Several years ago I was asked a rather interesting question.
It was innocent in general, but the question alone got me thinking a lot about optimism and positive thinking.
For the longest of times I’ve had a positive demeanour and I strive to be positive a lot of the time. But it’s this fact that got someone to ask me a simple question:
“Is the news in Canada always positive? I’m asking because you are always are so happy and up lifting.”
This question alone has made me realize something about optimism.
Although there is plenty of research to suggest positivity and optimism to be a wonderful thing, there is such a thing as toxic optimism too.
Yes, too much optimism can actually harm you.
I’ve defended optimism in the past because of the overall impact it has made in my life.
Not to mention my general approach to optimism has always been maintaining a balance between that and realism.
But how I realized that path of thinking, and why I talk about it now, is because of that question.
Looking Behind Optimism
“Don’t cry because it’s over, smile because it happened.” ― Dr. Seuss
Like I said above, there is a lot of reasons optimism is good. But it’s dangerous for one to live a life of absolute positivity.
Primarily because of what optimism is.
Optimism is choosing to see the positive aspects regardless of the scenario.
Although I take a more realistic approach, others could believe in optimism to the point of ignorance.
This was what was being implied by that question above.
Indeed positivity can be beneficial, but in excess will actually cause more bad than good. Again optimism is putting you in an expectation that you’ll ONLY receive good things.
Furthermore, people who are in a state of toxic optimism are in a state of constant happiness. Sure that sounds good on paper but here are 4 very realistic scenarios to put into perspective:
- You can’t connect with people. You talk about rainbows, gratitude, positivity and unicorns. They talk about what’s happening in the world.
- They break deadlines because they’re “confident” they’ll do a task in less time.
- They don’t see anything broken or wrong with people. They may not even see mistakes or failures.
- You can develop unrealistic expectations that only good things will happen to you. You know this because you believe in the law of attraction and practice gratitude constantly.
What Can Be Done
“Even the darkest night will end and the sun will rise.” ― Victor Hugo, Les Misérables
Like I said, I’m a firm believer in optimism, so I’m not trying to tear it all down.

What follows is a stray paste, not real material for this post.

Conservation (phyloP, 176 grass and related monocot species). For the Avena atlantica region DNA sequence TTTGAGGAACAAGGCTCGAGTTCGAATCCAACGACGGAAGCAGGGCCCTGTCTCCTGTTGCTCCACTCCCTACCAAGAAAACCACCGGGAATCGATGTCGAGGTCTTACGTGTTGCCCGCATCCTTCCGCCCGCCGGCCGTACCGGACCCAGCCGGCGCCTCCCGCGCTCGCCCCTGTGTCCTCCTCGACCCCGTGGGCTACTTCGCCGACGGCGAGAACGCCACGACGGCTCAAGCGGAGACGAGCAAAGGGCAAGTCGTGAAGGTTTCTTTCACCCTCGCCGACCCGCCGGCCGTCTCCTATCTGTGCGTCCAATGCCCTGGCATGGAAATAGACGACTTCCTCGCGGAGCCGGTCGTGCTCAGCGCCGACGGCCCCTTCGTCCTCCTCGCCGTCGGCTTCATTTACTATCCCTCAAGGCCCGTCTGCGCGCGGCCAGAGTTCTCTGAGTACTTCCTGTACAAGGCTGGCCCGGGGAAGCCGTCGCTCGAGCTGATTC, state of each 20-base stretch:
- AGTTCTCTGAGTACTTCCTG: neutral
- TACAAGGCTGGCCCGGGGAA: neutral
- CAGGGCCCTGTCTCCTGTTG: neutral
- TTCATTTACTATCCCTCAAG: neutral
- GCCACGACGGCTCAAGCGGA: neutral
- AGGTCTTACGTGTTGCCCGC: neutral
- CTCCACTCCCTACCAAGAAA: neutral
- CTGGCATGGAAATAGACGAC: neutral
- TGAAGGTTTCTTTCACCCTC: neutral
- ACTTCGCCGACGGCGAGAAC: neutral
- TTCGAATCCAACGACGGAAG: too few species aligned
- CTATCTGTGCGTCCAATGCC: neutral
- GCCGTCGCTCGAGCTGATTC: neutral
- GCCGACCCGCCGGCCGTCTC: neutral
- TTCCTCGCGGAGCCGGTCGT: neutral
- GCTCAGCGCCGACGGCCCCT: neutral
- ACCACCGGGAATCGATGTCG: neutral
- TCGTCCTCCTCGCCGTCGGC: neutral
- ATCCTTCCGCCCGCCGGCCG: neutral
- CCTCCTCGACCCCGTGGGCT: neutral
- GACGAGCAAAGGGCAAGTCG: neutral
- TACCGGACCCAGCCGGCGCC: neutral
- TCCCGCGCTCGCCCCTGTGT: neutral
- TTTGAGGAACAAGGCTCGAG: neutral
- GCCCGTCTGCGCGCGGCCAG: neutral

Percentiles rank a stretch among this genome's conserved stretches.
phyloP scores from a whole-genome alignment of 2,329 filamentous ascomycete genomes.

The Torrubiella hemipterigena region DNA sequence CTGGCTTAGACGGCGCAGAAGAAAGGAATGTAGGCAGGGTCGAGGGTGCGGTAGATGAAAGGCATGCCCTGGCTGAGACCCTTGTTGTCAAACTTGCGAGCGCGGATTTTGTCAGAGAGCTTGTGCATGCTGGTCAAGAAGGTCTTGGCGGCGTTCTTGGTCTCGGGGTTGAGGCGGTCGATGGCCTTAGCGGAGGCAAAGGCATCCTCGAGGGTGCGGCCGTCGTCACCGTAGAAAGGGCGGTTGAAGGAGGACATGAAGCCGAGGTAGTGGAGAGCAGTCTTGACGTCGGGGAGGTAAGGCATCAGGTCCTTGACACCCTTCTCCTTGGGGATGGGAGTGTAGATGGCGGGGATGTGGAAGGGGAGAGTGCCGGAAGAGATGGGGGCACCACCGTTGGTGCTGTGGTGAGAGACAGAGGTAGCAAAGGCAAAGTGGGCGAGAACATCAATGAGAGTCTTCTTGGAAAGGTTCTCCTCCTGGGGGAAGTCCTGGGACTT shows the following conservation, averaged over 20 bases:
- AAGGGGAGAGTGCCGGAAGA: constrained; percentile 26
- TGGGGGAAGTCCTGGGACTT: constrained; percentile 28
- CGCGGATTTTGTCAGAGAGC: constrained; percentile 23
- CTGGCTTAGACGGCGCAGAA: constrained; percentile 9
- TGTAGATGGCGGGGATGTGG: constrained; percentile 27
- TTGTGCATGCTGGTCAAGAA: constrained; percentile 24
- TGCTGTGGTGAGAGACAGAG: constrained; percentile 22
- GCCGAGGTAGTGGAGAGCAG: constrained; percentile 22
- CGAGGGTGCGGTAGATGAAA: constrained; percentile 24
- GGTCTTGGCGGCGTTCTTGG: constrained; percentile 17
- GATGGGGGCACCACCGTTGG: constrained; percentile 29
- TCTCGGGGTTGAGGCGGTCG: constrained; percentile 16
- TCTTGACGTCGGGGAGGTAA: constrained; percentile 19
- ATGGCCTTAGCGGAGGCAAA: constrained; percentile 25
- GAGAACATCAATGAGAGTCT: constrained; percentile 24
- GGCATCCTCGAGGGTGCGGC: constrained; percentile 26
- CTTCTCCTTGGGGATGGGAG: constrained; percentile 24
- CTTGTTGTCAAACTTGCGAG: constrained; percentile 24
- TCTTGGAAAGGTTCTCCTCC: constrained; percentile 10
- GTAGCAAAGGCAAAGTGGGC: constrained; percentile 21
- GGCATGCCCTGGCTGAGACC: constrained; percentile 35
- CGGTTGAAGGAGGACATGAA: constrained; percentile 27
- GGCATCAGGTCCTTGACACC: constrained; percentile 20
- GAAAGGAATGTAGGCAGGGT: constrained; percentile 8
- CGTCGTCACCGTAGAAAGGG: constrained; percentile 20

I’m also not saying to give up optimism and be pessimistic towards life.
In the end, the only real solution to combat toxic optimism is to bring yourself down to reality.
This can be difficult for a variety of reasons, namely that reality can be a tough pill to swallow.
Not everything will go your way some times. You’ll make mistakes and fail from time to time. That shit will happen. But it’s up to you to get back up.
Everyone has their own flaws in life. We’re not perfect, flawless beings. We’ll screw up, make ourselves look bad. But we’ll overcome it eventually.
Everything is going to take time. It’s unreasonable to hit record high scores on your very first attempt at something new.
Those are but a few of many realistic and optimistic view points that I have. It’s why I see the law of attraction the way I see it.
But as optimists, I believe some level of realism is needed.
Much like with leveraging the law of attraction, you need to put work and effort. To think that you can make it by thinking really hard is unrealistic.
The sheer amount of optimism is warming and great, but it shouldn’t be clouding our minds or giving us false hope.
Continue to dream, and hope, but realize that you need action and a plan in order to get there.
Realize that it’ll take time and you won’t get there instantly. But that’s alright, because you’ll get a fantastic journey out of it.
This Is Part Of The Process
Realistic thinking isn’t pessimism. It’s looking around at your reality. — Eric S Burdon
Optimism, when used properly, will only help in bolstering yourself and using those tools to your advantage.
When you have this balance, you will realize that you and everyone else can achieve great things. It only takes time.
To your growth!
Eric S Burdon
This post is part of an 3 month writing challenge that I’m committing myself to. Every day for 3 months, I’ll be writing articles with specific criteria in mind. You can learn all about my reasoning as well as what that criteria is right here. This is 8 of 91 of this series.
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